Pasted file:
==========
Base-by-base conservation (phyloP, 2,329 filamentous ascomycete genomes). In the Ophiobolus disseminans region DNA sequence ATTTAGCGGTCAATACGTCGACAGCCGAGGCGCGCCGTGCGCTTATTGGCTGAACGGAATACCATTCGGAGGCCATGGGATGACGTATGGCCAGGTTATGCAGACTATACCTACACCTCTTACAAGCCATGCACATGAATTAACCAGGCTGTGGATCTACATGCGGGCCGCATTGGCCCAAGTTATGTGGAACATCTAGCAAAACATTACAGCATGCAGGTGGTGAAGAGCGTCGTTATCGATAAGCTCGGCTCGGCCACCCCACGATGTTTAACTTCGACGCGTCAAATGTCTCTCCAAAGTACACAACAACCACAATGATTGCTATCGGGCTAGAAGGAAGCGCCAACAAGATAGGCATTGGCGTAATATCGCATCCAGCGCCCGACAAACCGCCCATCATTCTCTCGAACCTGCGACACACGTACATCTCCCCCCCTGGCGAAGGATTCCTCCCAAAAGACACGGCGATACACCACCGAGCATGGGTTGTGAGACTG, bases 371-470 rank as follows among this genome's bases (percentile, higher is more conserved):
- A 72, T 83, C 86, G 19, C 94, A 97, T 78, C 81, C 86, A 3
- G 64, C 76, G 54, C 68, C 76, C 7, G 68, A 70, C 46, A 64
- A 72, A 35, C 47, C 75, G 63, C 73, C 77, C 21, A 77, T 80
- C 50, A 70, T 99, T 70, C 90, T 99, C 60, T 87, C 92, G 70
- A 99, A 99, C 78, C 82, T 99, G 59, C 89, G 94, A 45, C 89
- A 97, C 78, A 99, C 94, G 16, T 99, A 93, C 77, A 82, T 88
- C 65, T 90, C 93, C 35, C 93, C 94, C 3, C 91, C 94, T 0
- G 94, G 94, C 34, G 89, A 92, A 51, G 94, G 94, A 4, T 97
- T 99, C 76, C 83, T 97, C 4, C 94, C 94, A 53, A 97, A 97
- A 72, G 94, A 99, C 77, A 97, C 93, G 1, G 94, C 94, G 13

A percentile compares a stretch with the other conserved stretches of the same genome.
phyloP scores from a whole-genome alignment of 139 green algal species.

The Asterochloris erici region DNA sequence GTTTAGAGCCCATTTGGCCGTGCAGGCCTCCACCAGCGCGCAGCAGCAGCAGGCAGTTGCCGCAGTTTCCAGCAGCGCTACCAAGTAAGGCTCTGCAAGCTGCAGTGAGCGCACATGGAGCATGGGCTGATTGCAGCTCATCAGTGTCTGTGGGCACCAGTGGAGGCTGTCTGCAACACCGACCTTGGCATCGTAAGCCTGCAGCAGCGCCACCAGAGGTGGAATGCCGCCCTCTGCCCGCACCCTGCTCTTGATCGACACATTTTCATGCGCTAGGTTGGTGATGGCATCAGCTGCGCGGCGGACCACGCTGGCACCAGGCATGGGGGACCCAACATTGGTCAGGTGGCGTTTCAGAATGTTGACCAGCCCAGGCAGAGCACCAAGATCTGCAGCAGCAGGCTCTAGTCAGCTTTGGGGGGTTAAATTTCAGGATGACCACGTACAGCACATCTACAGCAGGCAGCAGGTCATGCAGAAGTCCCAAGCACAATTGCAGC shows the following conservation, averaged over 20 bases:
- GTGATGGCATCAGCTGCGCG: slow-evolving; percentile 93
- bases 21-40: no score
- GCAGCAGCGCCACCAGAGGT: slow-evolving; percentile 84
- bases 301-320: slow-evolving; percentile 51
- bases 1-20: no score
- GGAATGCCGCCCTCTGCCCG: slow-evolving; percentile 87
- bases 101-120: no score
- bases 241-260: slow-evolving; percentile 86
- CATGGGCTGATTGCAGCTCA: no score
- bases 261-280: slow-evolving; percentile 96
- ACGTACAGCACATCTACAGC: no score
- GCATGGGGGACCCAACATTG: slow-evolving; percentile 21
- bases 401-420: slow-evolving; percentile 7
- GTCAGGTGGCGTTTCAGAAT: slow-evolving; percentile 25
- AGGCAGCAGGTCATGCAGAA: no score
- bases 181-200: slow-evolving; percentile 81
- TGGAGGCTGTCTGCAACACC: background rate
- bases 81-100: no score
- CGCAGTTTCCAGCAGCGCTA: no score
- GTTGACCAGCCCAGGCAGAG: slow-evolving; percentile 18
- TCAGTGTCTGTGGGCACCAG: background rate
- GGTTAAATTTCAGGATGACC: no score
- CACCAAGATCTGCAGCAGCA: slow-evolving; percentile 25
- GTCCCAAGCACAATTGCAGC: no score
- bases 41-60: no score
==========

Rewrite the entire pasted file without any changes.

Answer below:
Base-by-base conservation (phyloP, 2,329 filamentous ascomycete genomes). In the Ophiobolus disseminans region DNA sequence ATTTAGCGGTCAATACGTCGACAGCCGAGGCGCGCCGTGCGCTTATTGGCTGAACGGAATACCATTCGGAGGCCATGGGATGACGTATGGCCAGGTTATGCAGACTATACCTACACCTCTTACAAGCCATGCACATGAATTAACCAGGCTGTGGATCTACATGCGGGCCGCATTGGCCCAAGTTATGTGGAACATCTAGCAAAACATTACAGCATGCAGGTGGTGAAGAGCGTCGTTATCGATAAGCTCGGCTCGGCCACCCCACGATGTTTAACTTCGACGCGTCAAATGTCTCTCCAAAGTACACAACAACCACAATGATTGCTATCGGGCTAGAAGGAAGCGCCAACAAGATAGGCATTGGCGTAATATCGCATCCAGCGCCCGACAAACCGCCCATCATTCTCTCGAACCTGCGACACACGTACATCTCCCCCCCTGGCGAAGGATTCCTCCCAAAAGACACGGCGATACACCACCGAGCATGGGTTGTGAGACTG, bases 371-470 rank as follows among this genome's bases (percentile, higher is more conserved):
- A 72, T 83, C 86, G 19, C 94, A 97, T 78, C 81, C 86, A 3
- G 64, C 76, G 54, C 68, C 76, C 7, G 68, A 70, C 46, A 64
- A 72, A 35, C 47, C 75, G 63, C 73, C 77, C 21, A 77, T 80
- C 50, A 70, T 99, T 70, C 90, T 99, C 60, T 87, C 92, G 70
- A 99, A 99, C 78, C 82, T 99, G 59, C 89, G 94, A 45, C 89
- A 97, C 78, A 99, C 94, G 16, T 99, A 93, C 77, A 82, T 88
- C 65, T 90, C 93, C 35, C 93, C 94, C 3, C 91, C 94, T 0
- G 94, G 94, C 34, G 89, A 92, A 51, G 94, G 94, A 4, T 97
- T 99, C 76, C 83, T 97, C 4, C 94, C 94, A 53, A 97, A 97
- A 72, G 94, A 99, C 77, A 97, C 93, G 1, G 94, C 94, G 13

A percentile compares a stretch with the other conserved stretches of the same genome.
phyloP scores from a whole-genome alignment of 139 green algal species.

The Asterochloris erici region DNA sequence GTTTAGAGCCCATTTGGCCGTGCAGGCCTCCACCAGCGCGCAGCAGCAGCAGGCAGTTGCCGCAGTTTCCAGCAGCGCTACCAAGTAAGGCTCTGCAAGCTGCAGTGAGCGCACATGGAGCATGGGCTGATTGCAGCTCATCAGTGTCTGTGGGCACCAGTGGAGGCTGTCTGCAACACCGACCTTGGCATCGTAAGCCTGCAGCAGCGCCACCAGAGGTGGAATGCCGCCCTCTGCCCGCACCCTGCTCTTGATCGACACATTTTCATGCGCTAGGTTGGTGATGGCATCAGCTGCGCGGCGGACCACGCTGGCACCAGGCATGGGGGACCCAACATTGGTCAGGTGGCGTTTCAGAATGTTGACCAGCCCAGGCAGAGCACCAAGATCTGCAGCAGCAGGCTCTAGTCAGCTTTGGGGGGTTAAATTTCAGGATGACCACGTACAGCACATCTACAGCAGGCAGCAGGTCATGCAGAAGTCCCAAGCACAATTGCAGC shows the following conservation, averaged over 20 bases:
- GTGATGGCATCAGCTGCGCG: slow-evolving; percentile 93
- bases 21-40: no score
- GCAGCAGCGCCACCAGAGGT: slow-evolving; percentile 84
- bases 301-320: slow-evolving; percentile 51
- bases 1-20: no score
- GGAATGCCGCCCTCTGCCCG: slow-evolving; percentile 87
- bases 101-120: no score
- bases 241-260: slow-evolving; percentile 86
- CATGGGCTGATTGCAGCTCA: no score
- bases 261-280: slow-evolving; percentile 96
- ACGTACAGCACATCTACAGC: no score
- GCATGGGGGACCCAACATTG: slow-evolving; percentile 21
- bases 401-420: slow-evolving; percentile 7
- GTCAGGTGGCGTTTCAGAAT: slow-evolving; percentile 25
- AGGCAGCAGGTCATGCAGAA: no score
- bases 181-200: slow-evolving; percentile 81
- TGGAGGCTGTCTGCAACACC: background rate
- bases 81-100: no score
- CGCAGTTTCCAGCAGCGCTA: no score
- GTTGACCAGCCCAGGCAGAG: slow-evolving; percentile 18
- TCAGTGTCTGTGGGCACCAG: background rate
- GGTTAAATTTCAGGATGACC: no score
- CACCAAGATCTGCAGCAGCA: slow-evolving; percentile 25
- GTCCCAAGCACAATTGCAGC: no score
- bases 41-60: no score